It’s been proven that companies that exhibit both gender and ethnic diversity see an increase in performance by up to 15-35%. As an immigrant, I’m able to bring the diversity of thought, experience and cultural background that brands need to meaningfully resonate with consumers.
How does your identity as an immigrant shape your role as a storyteller?
Because my story is a little different than others in my role at New Balance and other brands, I feel like I challenge my team to approach storytelling differently, perhaps using different tools and different voices. Diverse and cultural stories are not a tactic for me, but rather woven into the fabric of our collective work. One example is that a few of us at New Balance are a part of the espnW and the U.S. State Department-sponsored initiative “Global Sports Mentoring Program.” Here, we mentor female leaders from around the world who are creating opportunities for women in sports.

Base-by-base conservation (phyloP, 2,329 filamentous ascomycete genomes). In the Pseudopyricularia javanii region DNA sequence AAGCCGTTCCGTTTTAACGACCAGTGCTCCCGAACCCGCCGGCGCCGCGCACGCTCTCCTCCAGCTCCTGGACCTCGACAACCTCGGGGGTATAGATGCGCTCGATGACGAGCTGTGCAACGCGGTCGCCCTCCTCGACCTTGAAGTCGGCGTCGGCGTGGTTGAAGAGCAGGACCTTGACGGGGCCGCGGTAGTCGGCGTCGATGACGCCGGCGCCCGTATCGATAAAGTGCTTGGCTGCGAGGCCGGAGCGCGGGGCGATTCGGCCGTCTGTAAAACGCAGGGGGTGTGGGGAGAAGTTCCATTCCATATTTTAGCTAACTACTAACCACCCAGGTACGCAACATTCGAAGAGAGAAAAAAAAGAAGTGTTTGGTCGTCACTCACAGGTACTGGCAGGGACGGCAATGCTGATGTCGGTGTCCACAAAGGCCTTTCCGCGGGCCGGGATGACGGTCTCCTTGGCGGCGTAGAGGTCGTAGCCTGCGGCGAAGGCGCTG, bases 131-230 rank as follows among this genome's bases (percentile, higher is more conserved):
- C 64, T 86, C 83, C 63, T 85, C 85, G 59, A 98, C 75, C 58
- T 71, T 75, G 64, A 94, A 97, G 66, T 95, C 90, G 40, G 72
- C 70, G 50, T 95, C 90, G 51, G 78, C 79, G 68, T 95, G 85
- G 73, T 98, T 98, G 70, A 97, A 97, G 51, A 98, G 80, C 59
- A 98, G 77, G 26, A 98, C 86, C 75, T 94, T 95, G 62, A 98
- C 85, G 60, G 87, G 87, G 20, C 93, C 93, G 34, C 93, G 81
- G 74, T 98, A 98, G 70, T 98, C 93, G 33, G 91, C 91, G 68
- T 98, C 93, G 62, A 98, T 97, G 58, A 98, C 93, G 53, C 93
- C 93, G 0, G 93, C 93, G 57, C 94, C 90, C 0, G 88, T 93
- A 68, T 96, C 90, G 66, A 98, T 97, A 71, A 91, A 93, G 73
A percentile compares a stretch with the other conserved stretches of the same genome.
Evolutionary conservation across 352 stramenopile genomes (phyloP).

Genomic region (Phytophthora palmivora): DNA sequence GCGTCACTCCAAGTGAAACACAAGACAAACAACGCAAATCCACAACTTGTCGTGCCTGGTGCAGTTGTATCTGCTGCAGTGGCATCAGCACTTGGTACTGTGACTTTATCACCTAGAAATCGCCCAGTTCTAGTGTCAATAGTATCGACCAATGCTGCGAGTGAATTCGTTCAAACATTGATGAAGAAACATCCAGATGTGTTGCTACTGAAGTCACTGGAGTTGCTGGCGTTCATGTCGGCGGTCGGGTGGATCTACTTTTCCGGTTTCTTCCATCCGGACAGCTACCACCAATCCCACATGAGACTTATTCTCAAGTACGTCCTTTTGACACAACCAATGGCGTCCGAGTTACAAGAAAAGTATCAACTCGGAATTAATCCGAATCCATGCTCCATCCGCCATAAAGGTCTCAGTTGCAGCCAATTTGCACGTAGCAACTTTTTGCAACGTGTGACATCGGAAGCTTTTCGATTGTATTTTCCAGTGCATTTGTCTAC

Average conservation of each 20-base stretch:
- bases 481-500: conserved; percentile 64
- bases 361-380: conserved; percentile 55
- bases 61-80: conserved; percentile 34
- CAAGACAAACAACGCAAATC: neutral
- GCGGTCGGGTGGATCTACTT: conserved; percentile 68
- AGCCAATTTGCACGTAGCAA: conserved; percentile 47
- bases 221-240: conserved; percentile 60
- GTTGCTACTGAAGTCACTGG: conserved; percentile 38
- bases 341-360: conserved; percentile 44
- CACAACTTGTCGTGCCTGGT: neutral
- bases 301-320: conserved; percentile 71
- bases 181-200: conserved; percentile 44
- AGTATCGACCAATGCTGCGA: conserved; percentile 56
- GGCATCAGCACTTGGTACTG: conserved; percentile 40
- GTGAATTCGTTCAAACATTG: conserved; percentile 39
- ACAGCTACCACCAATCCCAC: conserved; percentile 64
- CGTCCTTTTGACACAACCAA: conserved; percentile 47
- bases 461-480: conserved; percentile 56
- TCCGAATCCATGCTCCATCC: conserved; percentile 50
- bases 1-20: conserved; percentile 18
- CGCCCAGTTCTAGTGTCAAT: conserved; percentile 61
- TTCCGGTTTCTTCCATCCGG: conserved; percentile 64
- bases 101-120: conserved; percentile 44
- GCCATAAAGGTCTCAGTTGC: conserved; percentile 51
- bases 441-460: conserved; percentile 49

How do you stay rooted in where you’re from?
My daughter is half Mexican, so we try to keep our traditions alive, and make sure she’s fully bilingual and embraces certain cultural moments. These include the Mexican tradition of “Día de los Muertos” or the Argentine way of celebrating Easter with “Huevos de Pascuas” – large, shallow chocolate eggs filled with candies and small toys. Recently, in lieu of the pandemic, we’ve been doing a lot more family Zoom calls where she gets to hear our respective accents in others and notice differences in our idiosyncrasies. And, of course, we’ve perfected a few traditional recipes as a family too, like the easiest cake in the world, “Chocotorta.” Google it and shop the ingredients at a Latin market. I highly recommend it.
What’s a common misconception people have about immigrants?
I’m not sure if there’s a common misconception people have about immigrants, but there is certainly greater awareness now on the need to relearn and keep our biases in-check when making decisions. I see this as an opportunity for growth for individuals as well as corporations, and this is something I’m proud to be driving alongside other leaders at New Balance as part of our own diversity, equity and inclusion journey.